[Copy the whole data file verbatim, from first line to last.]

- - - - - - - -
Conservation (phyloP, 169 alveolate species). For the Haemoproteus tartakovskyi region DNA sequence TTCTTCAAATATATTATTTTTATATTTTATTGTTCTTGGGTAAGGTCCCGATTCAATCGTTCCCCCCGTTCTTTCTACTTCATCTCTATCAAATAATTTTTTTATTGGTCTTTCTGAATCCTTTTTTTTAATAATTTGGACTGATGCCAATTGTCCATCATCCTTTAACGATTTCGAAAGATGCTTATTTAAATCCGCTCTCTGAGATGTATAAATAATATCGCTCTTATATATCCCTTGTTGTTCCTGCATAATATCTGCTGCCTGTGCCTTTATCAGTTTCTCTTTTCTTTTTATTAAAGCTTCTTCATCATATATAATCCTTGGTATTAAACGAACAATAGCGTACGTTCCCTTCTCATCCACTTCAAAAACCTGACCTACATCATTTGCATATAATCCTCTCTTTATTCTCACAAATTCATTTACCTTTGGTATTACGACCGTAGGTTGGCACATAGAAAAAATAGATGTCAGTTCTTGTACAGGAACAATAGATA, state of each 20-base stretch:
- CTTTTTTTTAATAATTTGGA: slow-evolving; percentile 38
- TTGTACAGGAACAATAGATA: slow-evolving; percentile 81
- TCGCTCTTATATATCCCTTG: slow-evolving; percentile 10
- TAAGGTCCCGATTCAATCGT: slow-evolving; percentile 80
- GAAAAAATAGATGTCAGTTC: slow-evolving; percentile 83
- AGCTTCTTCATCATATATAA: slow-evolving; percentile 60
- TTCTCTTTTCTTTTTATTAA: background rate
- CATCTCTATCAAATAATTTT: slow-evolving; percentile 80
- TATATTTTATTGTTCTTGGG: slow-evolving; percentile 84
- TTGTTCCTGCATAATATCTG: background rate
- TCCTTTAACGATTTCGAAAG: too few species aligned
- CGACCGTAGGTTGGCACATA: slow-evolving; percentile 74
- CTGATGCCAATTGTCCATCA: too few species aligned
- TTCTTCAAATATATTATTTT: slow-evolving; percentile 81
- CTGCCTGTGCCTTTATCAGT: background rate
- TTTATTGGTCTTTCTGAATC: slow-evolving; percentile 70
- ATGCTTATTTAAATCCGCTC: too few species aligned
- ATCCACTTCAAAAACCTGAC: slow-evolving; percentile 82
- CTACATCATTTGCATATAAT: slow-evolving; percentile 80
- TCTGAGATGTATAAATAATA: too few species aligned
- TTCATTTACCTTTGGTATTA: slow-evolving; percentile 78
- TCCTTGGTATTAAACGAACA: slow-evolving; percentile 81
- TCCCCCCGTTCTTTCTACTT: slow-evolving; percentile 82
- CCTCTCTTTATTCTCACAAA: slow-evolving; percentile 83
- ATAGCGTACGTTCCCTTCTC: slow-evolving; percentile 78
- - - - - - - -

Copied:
Conservation (phyloP, 169 alveolate species). For the Haemoproteus tartakovskyi region DNA sequence TTCTTCAAATATATTATTTTTATATTTTATTGTTCTTGGGTAAGGTCCCGATTCAATCGTTCCCCCCGTTCTTTCTACTTCATCTCTATCAAATAATTTTTTTATTGGTCTTTCTGAATCCTTTTTTTTAATAATTTGGACTGATGCCAATTGTCCATCATCCTTTAACGATTTCGAAAGATGCTTATTTAAATCCGCTCTCTGAGATGTATAAATAATATCGCTCTTATATATCCCTTGTTGTTCCTGCATAATATCTGCTGCCTGTGCCTTTATCAGTTTCTCTTTTCTTTTTATTAAAGCTTCTTCATCATATATAATCCTTGGTATTAAACGAACAATAGCGTACGTTCCCTTCTCATCCACTTCAAAAACCTGACCTACATCATTTGCATATAATCCTCTCTTTATTCTCACAAATTCATTTACCTTTGGTATTACGACCGTAGGTTGGCACATAGAAAAAATAGATGTCAGTTCTTGTACAGGAACAATAGATA, state of each 20-base stretch:
- CTTTTTTTTAATAATTTGGA: slow-evolving; percentile 38
- TTGTACAGGAACAATAGATA: slow-evolving; percentile 81
- TCGCTCTTATATATCCCTTG: slow-evolving; percentile 10
- TAAGGTCCCGATTCAATCGT: slow-evolving; percentile 80
- GAAAAAATAGATGTCAGTTC: slow-evolving; percentile 83
- AGCTTCTTCATCATATATAA: slow-evolving; percentile 60
- TTCTCTTTTCTTTTTATTAA: background rate
- CATCTCTATCAAATAATTTT: slow-evolving; percentile 80
- TATATTTTATTGTTCTTGGG: slow-evolving; percentile 84
- TTGTTCCTGCATAATATCTG: background rate
- TCCTTTAACGATTTCGAAAG: too few species aligned
- CGACCGTAGGTTGGCACATA: slow-evolving; percentile 74
- CTGATGCCAATTGTCCATCA: too few species aligned
- TTCTTCAAATATATTATTTT: slow-evolving; percentile 81
- CTGCCTGTGCCTTTATCAGT: background rate
- TTTATTGGTCTTTCTGAATC: slow-evolving; percentile 70
- ATGCTTATTTAAATCCGCTC: too few species aligned
- ATCCACTTCAAAAACCTGAC: slow-evolving; percentile 82
- CTACATCATTTGCATATAAT: slow-evolving; percentile 80
- TCTGAGATGTATAAATAATA: too few species aligned
- TTCATTTACCTTTGGTATTA: slow-evolving; percentile 78
- TCCTTGGTATTAAACGAACA: slow-evolving; percentile 81
- TCCCCCCGTTCTTTCTACTT: slow-evolving; percentile 82
- CCTCTCTTTATTCTCACAAA: slow-evolving; percentile 83
- ATAGCGTACGTTCCCTTCTC: slow-evolving; percentile 78